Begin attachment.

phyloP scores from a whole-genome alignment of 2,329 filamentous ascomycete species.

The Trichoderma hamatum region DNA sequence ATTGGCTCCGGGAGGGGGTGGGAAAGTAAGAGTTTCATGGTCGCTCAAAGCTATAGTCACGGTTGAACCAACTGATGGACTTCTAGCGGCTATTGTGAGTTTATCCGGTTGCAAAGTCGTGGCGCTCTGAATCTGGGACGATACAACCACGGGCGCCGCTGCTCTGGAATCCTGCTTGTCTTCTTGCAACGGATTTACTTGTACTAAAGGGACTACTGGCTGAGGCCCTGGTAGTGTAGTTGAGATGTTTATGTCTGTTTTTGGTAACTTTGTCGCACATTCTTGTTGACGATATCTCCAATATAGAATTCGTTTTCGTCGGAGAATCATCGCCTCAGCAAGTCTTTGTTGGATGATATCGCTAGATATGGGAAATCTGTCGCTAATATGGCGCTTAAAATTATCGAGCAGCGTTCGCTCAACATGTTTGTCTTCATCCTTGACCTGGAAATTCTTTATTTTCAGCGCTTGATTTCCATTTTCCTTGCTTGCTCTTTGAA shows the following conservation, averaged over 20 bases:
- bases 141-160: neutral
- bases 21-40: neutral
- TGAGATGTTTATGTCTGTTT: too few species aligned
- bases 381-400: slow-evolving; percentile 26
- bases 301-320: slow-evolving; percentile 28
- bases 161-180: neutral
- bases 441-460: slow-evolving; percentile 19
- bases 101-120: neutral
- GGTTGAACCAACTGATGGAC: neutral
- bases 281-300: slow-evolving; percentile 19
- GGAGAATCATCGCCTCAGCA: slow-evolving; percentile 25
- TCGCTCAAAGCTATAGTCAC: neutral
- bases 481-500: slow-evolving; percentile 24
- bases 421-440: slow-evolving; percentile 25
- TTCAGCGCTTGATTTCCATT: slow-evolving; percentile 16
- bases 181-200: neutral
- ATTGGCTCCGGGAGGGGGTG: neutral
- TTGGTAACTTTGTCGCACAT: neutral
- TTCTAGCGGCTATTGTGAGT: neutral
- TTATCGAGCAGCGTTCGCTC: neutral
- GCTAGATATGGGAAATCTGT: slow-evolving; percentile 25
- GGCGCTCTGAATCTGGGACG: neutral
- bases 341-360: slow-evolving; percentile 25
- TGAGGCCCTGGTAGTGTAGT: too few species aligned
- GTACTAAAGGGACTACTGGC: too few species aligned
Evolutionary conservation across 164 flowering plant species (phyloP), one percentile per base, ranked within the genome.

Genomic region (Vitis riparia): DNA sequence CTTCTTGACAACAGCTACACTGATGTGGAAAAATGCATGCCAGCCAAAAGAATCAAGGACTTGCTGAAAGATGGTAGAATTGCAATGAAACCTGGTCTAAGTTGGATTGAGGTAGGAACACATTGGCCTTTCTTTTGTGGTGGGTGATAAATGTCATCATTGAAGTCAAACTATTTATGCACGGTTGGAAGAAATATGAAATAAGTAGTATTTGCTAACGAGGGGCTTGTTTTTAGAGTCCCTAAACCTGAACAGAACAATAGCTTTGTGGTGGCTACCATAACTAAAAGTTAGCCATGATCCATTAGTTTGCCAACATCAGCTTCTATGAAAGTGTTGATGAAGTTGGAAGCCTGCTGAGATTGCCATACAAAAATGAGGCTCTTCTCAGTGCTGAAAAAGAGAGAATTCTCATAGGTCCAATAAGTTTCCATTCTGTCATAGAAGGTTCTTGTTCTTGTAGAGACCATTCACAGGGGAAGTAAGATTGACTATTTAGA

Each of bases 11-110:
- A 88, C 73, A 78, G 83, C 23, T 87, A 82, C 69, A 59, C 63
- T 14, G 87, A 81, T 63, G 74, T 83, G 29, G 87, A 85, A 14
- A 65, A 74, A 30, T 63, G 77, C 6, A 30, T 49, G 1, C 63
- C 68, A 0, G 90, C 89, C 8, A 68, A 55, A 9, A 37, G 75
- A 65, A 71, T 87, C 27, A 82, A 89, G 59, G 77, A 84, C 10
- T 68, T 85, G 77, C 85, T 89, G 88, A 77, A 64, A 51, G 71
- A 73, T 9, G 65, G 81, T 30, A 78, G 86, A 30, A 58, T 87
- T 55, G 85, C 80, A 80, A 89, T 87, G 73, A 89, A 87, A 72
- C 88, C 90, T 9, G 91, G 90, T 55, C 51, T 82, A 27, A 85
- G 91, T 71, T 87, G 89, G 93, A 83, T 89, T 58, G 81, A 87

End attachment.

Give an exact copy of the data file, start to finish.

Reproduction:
phyloP scores from a whole-genome alignment of 2,329 filamentous ascomycete species.

The Trichoderma hamatum region DNA sequence ATTGGCTCCGGGAGGGGGTGGGAAAGTAAGAGTTTCATGGTCGCTCAAAGCTATAGTCACGGTTGAACCAACTGATGGACTTCTAGCGGCTATTGTGAGTTTATCCGGTTGCAAAGTCGTGGCGCTCTGAATCTGGGACGATACAACCACGGGCGCCGCTGCTCTGGAATCCTGCTTGTCTTCTTGCAACGGATTTACTTGTACTAAAGGGACTACTGGCTGAGGCCCTGGTAGTGTAGTTGAGATGTTTATGTCTGTTTTTGGTAACTTTGTCGCACATTCTTGTTGACGATATCTCCAATATAGAATTCGTTTTCGTCGGAGAATCATCGCCTCAGCAAGTCTTTGTTGGATGATATCGCTAGATATGGGAAATCTGTCGCTAATATGGCGCTTAAAATTATCGAGCAGCGTTCGCTCAACATGTTTGTCTTCATCCTTGACCTGGAAATTCTTTATTTTCAGCGCTTGATTTCCATTTTCCTTGCTTGCTCTTTGAA shows the following conservation, averaged over 20 bases:
- bases 141-160: neutral
- bases 21-40: neutral
- TGAGATGTTTATGTCTGTTT: too few species aligned
- bases 381-400: slow-evolving; percentile 26
- bases 301-320: slow-evolving; percentile 28
- bases 161-180: neutral
- bases 441-460: slow-evolving; percentile 19
- bases 101-120: neutral
- GGTTGAACCAACTGATGGAC: neutral
- bases 281-300: slow-evolving; percentile 19
- GGAGAATCATCGCCTCAGCA: slow-evolving; percentile 25
- TCGCTCAAAGCTATAGTCAC: neutral
- bases 481-500: slow-evolving; percentile 24
- bases 421-440: slow-evolving; percentile 25
- TTCAGCGCTTGATTTCCATT: slow-evolving; percentile 16
- bases 181-200: neutral
- ATTGGCTCCGGGAGGGGGTG: neutral
- TTGGTAACTTTGTCGCACAT: neutral
- TTCTAGCGGCTATTGTGAGT: neutral
- TTATCGAGCAGCGTTCGCTC: neutral
- GCTAGATATGGGAAATCTGT: slow-evolving; percentile 25
- GGCGCTCTGAATCTGGGACG: neutral
- bases 341-360: slow-evolving; percentile 25
- TGAGGCCCTGGTAGTGTAGT: too few species aligned
- GTACTAAAGGGACTACTGGC: too few species aligned
Evolutionary conservation across 164 flowering plant species (phyloP), one percentile per base, ranked within the genome.

Genomic region (Vitis riparia): DNA sequence CTTCTTGACAACAGCTACACTGATGTGGAAAAATGCATGCCAGCCAAAAGAATCAAGGACTTGCTGAAAGATGGTAGAATTGCAATGAAACCTGGTCTAAGTTGGATTGAGGTAGGAACACATTGGCCTTTCTTTTGTGGTGGGTGATAAATGTCATCATTGAAGTCAAACTATTTATGCACGGTTGGAAGAAATATGAAATAAGTAGTATTTGCTAACGAGGGGCTTGTTTTTAGAGTCCCTAAACCTGAACAGAACAATAGCTTTGTGGTGGCTACCATAACTAAAAGTTAGCCATGATCCATTAGTTTGCCAACATCAGCTTCTATGAAAGTGTTGATGAAGTTGGAAGCCTGCTGAGATTGCCATACAAAAATGAGGCTCTTCTCAGTGCTGAAAAAGAGAGAATTCTCATAGGTCCAATAAGTTTCCATTCTGTCATAGAAGGTTCTTGTTCTTGTAGAGACCATTCACAGGGGAAGTAAGATTGACTATTTAGA

Each of bases 11-110:
- A 88, C 73, A 78, G 83, C 23, T 87, A 82, C 69, A 59, C 63
- T 14, G 87, A 81, T 63, G 74, T 83, G 29, G 87, A 85, A 14
- A 65, A 74, A 30, T 63, G 77, C 6, A 30, T 49, G 1, C 63
- C 68, A 0, G 90, C 89, C 8, A 68, A 55, A 9, A 37, G 75
- A 65, A 71, T 87, C 27, A 82, A 89, G 59, G 77, A 84, C 10
- T 68, T 85, G 77, C 85, T 89, G 88, A 77, A 64, A 51, G 71
- A 73, T 9, G 65, G 81, T 30, A 78, G 86, A 30, A 58, T 87
- T 55, G 85, C 80, A 80, A 89, T 87, G 73, A 89, A 87, A 72
- C 88, C 90, T 9, G 91, G 90, T 55, C 51, T 82, A 27, A 85
- G 91, T 71, T 87, G 89, G 93, A 83, T 89, T 58, G 81, A 87